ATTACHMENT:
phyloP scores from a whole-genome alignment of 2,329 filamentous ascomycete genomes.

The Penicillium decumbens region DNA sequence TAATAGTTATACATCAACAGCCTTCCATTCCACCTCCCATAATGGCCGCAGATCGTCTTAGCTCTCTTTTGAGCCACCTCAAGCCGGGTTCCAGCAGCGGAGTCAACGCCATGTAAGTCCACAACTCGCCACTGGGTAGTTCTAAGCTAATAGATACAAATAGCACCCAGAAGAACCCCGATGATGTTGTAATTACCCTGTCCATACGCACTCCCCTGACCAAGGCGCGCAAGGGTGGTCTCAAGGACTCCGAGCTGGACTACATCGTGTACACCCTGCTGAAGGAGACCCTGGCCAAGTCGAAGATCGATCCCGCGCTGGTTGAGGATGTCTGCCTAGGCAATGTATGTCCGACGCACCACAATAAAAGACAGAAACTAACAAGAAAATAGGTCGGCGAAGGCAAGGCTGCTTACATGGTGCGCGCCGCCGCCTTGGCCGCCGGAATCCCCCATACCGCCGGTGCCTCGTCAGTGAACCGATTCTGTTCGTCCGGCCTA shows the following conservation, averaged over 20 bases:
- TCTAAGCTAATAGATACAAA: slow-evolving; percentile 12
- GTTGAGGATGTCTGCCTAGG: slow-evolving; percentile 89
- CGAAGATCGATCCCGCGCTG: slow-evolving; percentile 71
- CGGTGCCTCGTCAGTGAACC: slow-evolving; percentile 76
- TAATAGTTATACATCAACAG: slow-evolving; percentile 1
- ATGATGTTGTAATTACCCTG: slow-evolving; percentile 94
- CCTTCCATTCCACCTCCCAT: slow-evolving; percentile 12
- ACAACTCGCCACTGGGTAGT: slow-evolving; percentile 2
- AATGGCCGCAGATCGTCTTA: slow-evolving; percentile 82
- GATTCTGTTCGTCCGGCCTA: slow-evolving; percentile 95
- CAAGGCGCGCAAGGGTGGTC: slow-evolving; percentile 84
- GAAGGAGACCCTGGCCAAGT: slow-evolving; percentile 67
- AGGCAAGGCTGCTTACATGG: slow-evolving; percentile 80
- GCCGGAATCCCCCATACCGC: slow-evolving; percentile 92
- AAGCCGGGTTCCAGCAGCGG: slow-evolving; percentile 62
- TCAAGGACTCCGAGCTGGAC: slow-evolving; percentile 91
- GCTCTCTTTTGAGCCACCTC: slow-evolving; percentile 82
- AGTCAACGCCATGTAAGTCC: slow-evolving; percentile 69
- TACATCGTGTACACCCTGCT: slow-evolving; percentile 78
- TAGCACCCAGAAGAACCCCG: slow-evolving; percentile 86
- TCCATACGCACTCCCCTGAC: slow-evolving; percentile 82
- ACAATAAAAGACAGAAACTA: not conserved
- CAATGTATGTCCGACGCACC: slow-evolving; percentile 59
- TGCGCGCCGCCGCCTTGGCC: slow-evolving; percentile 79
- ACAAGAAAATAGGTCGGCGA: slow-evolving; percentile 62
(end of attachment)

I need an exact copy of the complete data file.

phyloP scores from a whole-genome alignment of 2,329 filamentous ascomycete genomes.

The Penicillium decumbens region DNA sequence TAATAGTTATACATCAACAGCCTTCCATTCCACCTCCCATAATGGCCGCAGATCGTCTTAGCTCTCTTTTGAGCCACCTCAAGCCGGGTTCCAGCAGCGGAGTCAACGCCATGTAAGTCCACAACTCGCCACTGGGTAGTTCTAAGCTAATAGATACAAATAGCACCCAGAAGAACCCCGATGATGTTGTAATTACCCTGTCCATACGCACTCCCCTGACCAAGGCGCGCAAGGGTGGTCTCAAGGACTCCGAGCTGGACTACATCGTGTACACCCTGCTGAAGGAGACCCTGGCCAAGTCGAAGATCGATCCCGCGCTGGTTGAGGATGTCTGCCTAGGCAATGTATGTCCGACGCACCACAATAAAAGACAGAAACTAACAAGAAAATAGGTCGGCGAAGGCAAGGCTGCTTACATGGTGCGCGCCGCCGCCTTGGCCGCCGGAATCCCCCATACCGCCGGTGCCTCGTCAGTGAACCGATTCTGTTCGTCCGGCCTA shows the following conservation, averaged over 20 bases:
- TCTAAGCTAATAGATACAAA: slow-evolving; percentile 12
- GTTGAGGATGTCTGCCTAGG: slow-evolving; percentile 89
- CGAAGATCGATCCCGCGCTG: slow-evolving; percentile 71
- CGGTGCCTCGTCAGTGAACC: slow-evolving; percentile 76
- TAATAGTTATACATCAACAG: slow-evolving; percentile 1
- ATGATGTTGTAATTACCCTG: slow-evolving; percentile 94
- CCTTCCATTCCACCTCCCAT: slow-evolving; percentile 12
- ACAACTCGCCACTGGGTAGT: slow-evolving; percentile 2
- AATGGCCGCAGATCGTCTTA: slow-evolving; percentile 82
- GATTCTGTTCGTCCGGCCTA: slow-evolving; percentile 95
- CAAGGCGCGCAAGGGTGGTC: slow-evolving; percentile 84
- GAAGGAGACCCTGGCCAAGT: slow-evolving; percentile 67
- AGGCAAGGCTGCTTACATGG: slow-evolving; percentile 80
- GCCGGAATCCCCCATACCGC: slow-evolving; percentile 92
- AAGCCGGGTTCCAGCAGCGG: slow-evolving; percentile 62
- TCAAGGACTCCGAGCTGGAC: slow-evolving; percentile 91
- GCTCTCTTTTGAGCCACCTC: slow-evolving; percentile 82
- AGTCAACGCCATGTAAGTCC: slow-evolving; percentile 69
- TACATCGTGTACACCCTGCT: slow-evolving; percentile 78
- TAGCACCCAGAAGAACCCCG: slow-evolving; percentile 86
- TCCATACGCACTCCCCTGAC: slow-evolving; percentile 82
- ACAATAAAAGACAGAAACTA: not conserved
- CAATGTATGTCCGACGCACC: slow-evolving; percentile 59
- TGCGCGCCGCCGCCTTGGCC: slow-evolving; percentile 79
- ACAAGAAAATAGGTCGGCGA: slow-evolving; percentile 62